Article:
Aircraft Market Benefits from Bonus Depreciation

The general aviation aircraft market has stayed brisk during the first half of 2020, with buyers taking delivery of new aircraft. Courtesy Larry Brooke

You may not believe it—unless you’ve been shopping for a used Cessna 182 or its like over the last few months—but the general aviation used aircraft market has stayed relatively strong throughout the first half of 2020, according to industry representatives from insurance brokers to aircraft brokers. Now may be a really good time for you to consider buying an airplane—avoiding airline travel just being one benefit.

One driver, according to Daniel Cheung of Aviation Tax Consultants, is the accelerated depreciation schedules that buyers can take advantage of, both for new and used aircraft. “The market has been crazy,” he says. “Bonus depreciation by itself is a great catalyst for this.” This allowance gives a person or a company the ability to take 100 percent of the aircraft’s depreciation in the first tax year of ownership, rather than having to amortize the depreciation over the standard five-year period.

Cheung advises a wide variety of small business owners, such as law firms and insurance agencies, on the best tax strategies when it comes to asset acquisition—and an airplane fits in well with the needs of these companies. It’s also possible to craft a relationship with a flight school that is looking for a new (or new-to-them) airplane to fit onto its flight line, and offset expenses in that manner as well.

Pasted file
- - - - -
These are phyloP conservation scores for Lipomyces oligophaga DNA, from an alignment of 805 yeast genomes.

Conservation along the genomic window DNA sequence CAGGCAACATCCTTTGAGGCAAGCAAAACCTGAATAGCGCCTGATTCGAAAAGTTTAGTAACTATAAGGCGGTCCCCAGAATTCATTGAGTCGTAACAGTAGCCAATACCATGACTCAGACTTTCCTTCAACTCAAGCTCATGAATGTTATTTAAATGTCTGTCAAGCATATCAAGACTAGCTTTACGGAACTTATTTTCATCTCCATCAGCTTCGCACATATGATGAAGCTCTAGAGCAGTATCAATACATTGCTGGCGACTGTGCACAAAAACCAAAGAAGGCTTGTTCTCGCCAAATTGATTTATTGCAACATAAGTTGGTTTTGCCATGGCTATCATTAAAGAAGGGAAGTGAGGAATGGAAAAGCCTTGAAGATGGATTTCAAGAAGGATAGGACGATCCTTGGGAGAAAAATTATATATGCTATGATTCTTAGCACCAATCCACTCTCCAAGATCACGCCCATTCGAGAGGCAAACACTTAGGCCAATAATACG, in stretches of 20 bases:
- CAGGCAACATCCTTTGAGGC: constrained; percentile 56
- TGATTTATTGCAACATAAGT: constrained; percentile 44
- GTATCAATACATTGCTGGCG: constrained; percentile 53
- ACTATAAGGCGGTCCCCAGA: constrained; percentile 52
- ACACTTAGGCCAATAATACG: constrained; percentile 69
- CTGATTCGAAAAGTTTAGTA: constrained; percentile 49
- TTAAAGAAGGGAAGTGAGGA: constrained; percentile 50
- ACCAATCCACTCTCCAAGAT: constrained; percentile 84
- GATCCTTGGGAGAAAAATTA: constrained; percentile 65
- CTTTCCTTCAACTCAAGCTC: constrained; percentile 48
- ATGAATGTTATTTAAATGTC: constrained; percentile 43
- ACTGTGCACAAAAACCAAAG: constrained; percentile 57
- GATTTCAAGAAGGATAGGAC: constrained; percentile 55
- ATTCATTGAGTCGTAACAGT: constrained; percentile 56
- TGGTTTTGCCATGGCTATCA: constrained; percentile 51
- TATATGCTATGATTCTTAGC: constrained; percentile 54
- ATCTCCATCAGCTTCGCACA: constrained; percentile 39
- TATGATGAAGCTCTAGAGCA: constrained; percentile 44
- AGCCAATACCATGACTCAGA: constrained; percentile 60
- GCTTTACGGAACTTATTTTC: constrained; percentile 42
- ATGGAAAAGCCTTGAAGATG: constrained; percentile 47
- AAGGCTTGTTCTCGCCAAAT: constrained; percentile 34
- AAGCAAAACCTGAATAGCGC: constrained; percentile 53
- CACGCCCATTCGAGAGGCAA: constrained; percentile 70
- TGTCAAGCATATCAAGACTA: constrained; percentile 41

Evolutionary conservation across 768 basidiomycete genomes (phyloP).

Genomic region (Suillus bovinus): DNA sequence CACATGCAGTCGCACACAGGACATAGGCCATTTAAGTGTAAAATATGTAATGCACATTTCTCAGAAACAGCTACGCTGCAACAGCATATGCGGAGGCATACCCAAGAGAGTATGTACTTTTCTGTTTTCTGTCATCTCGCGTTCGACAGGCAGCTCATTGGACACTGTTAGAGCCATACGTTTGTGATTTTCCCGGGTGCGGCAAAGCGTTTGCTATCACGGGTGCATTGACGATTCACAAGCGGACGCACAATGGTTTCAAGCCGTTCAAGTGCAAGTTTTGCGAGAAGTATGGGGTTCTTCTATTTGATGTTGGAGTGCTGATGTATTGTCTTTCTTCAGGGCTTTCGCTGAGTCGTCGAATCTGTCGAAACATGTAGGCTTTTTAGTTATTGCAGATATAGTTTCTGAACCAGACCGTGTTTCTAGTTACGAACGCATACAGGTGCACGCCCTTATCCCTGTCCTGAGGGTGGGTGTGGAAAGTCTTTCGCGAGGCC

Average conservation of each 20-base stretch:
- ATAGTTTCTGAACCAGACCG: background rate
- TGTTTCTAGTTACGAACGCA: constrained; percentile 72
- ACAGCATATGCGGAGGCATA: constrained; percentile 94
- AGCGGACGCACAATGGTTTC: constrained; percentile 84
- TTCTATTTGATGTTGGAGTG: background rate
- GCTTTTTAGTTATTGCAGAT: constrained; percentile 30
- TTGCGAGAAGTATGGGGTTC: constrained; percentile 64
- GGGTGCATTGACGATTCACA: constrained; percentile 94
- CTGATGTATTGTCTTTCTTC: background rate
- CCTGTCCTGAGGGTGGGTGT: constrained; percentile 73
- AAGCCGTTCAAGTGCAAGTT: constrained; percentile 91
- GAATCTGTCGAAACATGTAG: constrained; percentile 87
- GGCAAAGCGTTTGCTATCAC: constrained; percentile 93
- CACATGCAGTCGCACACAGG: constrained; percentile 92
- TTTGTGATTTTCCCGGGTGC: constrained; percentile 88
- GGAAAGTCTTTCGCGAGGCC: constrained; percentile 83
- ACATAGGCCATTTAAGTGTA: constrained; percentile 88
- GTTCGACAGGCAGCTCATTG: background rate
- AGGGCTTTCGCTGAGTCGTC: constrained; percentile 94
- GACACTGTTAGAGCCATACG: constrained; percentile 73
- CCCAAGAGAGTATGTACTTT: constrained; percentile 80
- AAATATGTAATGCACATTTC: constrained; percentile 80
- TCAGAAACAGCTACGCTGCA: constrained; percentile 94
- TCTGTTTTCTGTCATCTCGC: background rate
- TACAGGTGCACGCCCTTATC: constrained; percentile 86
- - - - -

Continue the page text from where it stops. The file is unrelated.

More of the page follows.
Until 2018, only new aircraft would qualify for bonus deprecation—a fact that benefited aircraft OEMs. “Historically, just new aircraft would qualify,” says Cheung, “and the change doesn’t help the OEMs.” However, he points out “the used market is pretty good,” so the benefit may still remain if there are few good used aircraft for sale.

The CARES Act adds another twist for owners of larger businesses to consider. If a company was searching the market for an aircraft worth $5 million, according to Cheung, but the company’s income was only going to be $3 million for 2020, the act allows a business to take 100 percent of the depreciation, leaving a loss of $2 million for the business. The business can carry that loss as far back as 2015, if needed, and obtain a tax refund, thus taking advantage of the full depreciation amount. “That’s the angle some OEMs are using,” says Cheung, to continue to sell airplanes in the current environment.

The current adjusting of tax and other regulations in light of the COVID-19 pandemic is not expected to extend to other areas of business aircraft use, however. “We do not expect any relaxation of the 50 percent minimum business use requirement to prevent recapture of accelerated depreciation or bonus depreciation take n previously,” says a post on the Aviation Tax Consultants website. “It is critical to maintain this minimum use percentage for the year 2020 and furthermore for the depreciable life of your aircraft. The more business use that can be flown safely, the better. Keep in mind that utilizing personal non-entertainment (PNE) hours to achieve the 50 percent use is allowed, in moderation. We understand that many of you may be assisting with charity efforts during this time.” Cheung adds to this: “I actually like to convey the message that we want [owners] to maintain as close to 100 percent business use in 2020 to maximize the amount of deductions available in 2020.”

Based in Maryland, Julie is an editor, aviation educator, and author. She holds an airline transport pilot certificate with Douglas DC-3 and CE510 (Citation Mustang) type ratings. She's a CFI/CFII since 1993, specializing in advanced aircraft and flight instructor development. Follow Julie on Twitter @julieinthesky.

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